A Bite of China II - Heart's Message, a way of transmitting Chinese food cooking


Even one kind of food will have various flavors made by different people. Every recipe of Chinese food is so special and magical that cannot be easily learned. The transmission of culinary skills, no matter in remote mountain villages or in bustling cities, still follows the traditional way of teaching orally and understanding tacitly. Each delicacy is the result of culinary skills passing on from generation to generation, or transmitting from one to another, through wisdom of ancestors, secrets among family members or key points from masters, etc.

Oil is the media between cookware and foods in Chinese cooking. The discovery that vegetable oil is healthier and more readily available than animal fat made the human cuisine history a big step forward. Reap rapeseeds in spring days with signs of continuous sunny days coming, then seeds can be easily threshed after days of being shined. The life as plants end and rapeseeds then will start a fantastic trip. Frying seeds is the first step. High temperature breaks down their cell structures, ensuring fat separation easier. Ground rapeseeds together with straws are compressed into round oil bases. Rammer as heavy as one hundred kilograms continually beat the wooden wedge which indirectly exerts great pressure to the bases till oil bleeding out. Squeezing oil physically from rapeseeds, an ancient technology more than one thousand years old, may be the best inheritance of ancestors’ wisdom in the age of pursuing interests and efficiency. People today inherit not only this technology but also the usages of the oil. Huizhou Stinky Tofu, only be fried in rapeseed oil could it reach the fancy effect of smelling stinking but tasting good. “Red Oil”, the soul of Sichuan Cuisine, is just made from rapeseed oil, together with red peppers. Beautiful color, tempting spicy flavor and tantalizing smell of “Red Oil” puts the finishing touch of famous Sichuan food.

Sichuan Cuisine with “Red Oil”

The European archaeological discoveries show that breads in the most ancient age were made from starch extracted from ferns. Ancestors of the Yao nationality in Mangshan, a mountain village in central China’s Hunan Province, also found extracts of the plant could be made to cakes. Heat the fluid from fern roots to paste, stir constantly till gel formed on surface. Wrapped with dried starch and sprinkled with sugar and sesame seeds, the sweet Fern Root Cake can be eaten directly after being torn into small pieces. This is one of delicacies of the Yao people today, a gift from forefathers.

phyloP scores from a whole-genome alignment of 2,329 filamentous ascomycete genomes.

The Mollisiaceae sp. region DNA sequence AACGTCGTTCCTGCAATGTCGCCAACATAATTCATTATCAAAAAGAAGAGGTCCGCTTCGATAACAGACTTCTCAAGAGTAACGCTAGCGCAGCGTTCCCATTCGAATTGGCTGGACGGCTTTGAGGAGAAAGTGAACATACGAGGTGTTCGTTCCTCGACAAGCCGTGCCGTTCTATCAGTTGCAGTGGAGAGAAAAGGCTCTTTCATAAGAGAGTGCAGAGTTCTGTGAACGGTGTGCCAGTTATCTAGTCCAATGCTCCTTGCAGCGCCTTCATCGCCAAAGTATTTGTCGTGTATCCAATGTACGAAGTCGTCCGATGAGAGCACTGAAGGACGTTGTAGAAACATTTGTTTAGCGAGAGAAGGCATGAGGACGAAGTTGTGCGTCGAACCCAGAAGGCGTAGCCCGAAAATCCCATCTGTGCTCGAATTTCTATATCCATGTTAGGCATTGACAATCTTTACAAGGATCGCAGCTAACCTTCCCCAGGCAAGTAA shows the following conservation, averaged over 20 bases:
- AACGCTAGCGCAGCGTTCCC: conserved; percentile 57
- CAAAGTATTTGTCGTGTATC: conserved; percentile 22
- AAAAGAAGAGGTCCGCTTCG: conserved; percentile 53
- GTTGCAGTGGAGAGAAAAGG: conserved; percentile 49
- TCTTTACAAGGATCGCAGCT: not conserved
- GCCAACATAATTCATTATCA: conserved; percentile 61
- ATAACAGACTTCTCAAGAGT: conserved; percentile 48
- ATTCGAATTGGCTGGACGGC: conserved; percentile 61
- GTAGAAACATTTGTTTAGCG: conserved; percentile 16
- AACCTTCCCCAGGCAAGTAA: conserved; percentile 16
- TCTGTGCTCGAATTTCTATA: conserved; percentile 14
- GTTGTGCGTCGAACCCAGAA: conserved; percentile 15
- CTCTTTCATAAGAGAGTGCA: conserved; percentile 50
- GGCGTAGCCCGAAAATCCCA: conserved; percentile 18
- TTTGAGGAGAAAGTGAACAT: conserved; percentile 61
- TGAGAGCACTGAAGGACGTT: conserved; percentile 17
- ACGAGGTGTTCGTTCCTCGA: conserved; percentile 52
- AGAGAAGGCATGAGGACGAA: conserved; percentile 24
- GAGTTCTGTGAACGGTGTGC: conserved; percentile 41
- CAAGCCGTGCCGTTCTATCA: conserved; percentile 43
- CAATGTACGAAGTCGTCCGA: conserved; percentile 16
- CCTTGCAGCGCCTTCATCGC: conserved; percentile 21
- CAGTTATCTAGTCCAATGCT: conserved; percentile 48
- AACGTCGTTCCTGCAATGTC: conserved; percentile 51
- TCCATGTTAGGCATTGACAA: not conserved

Fern Root Cake

Another delicacy inherited is Hanging Noodles in northwest China’s Shannxi Province. Fine weather, proper proportions of wheat flour, salt and water and timely procedures are all critical to ensure success of making this food. Each noodle can be elongated to three meters; totally over one hundred noodles are hung together on a stick to be dried by sun and air. The Loess Plateau is the birthplace of Chinese ancient civilizations, forefathers and elders of each cave-house want to leave or teach something to their younger generations.

Hanging Noodles in Shannxi

It is not surprising to see delicious foods made by cooks from the same family in China--that may explain the cooking secrets among family members. Some local cuisines in Shanghai are one of the representatives. Cooked ham thread, chicken breast and winter bamboo shoot are cut into thin shreds with diameter less than 0.5 mm, and then boiled together. During the cooking process the flavors of three ingredients release simultaneously and integrate into one to form the fresh dish Chicken, Mushroom, Ham Threads in Consomme. Another representative dish is Flash Fried River Shrimp. The whole cooking of it takes less than ten seconds, and an experienced cook know well that when the shrimps should be fished out from boiling oil to make sure them fully cooked but not hard-boiled. These excellent cutting skills, mastery of heating and other techniques in kitchen are transmitted among families.

Chicken, Mushroom, Ham Threads in Consomme

Master and apprentice, one of the most important Chinese traditional ethics of non blood relationship, plays an essential part in transmission of Chinese food cooking, which is quite obvious in making Suzhou-style cakes. The various types of cakes and high requirements on skills need strict teaching systems. Fine processing exists in every step of making these delicate cakes. Water glutinous rice and then grind; mix the wet flour with japonica rice flour in different proportions to create changeable tastes; add a variety of fillings and steam the cakes. Merely filling stuffing is a kind of knowledge. Mints are added in summers and autumns, while roses in winters and springs--pastry cooks want to make use of natural colors and fragrances according to different seasons. Moreover, sweetened bean paste, lotus seed paste, meat or other stuffing are wrapped depending on diverse taste requirements. Learning cooking skills of Suzhou-style cakes is a long-term experience, thus apprentices must constantly practice under masters’ teaching.

Suzhou-style Cakes

From hands to mouths and then to hearts, the Chinese always transmit the unique mode of perception to the world and life. As long as they light the fire and take up bowls and chopsticks, each ordinary one of them may involve in the creation of Chinese delicacies. 


- By Sophy (VisitOurChina)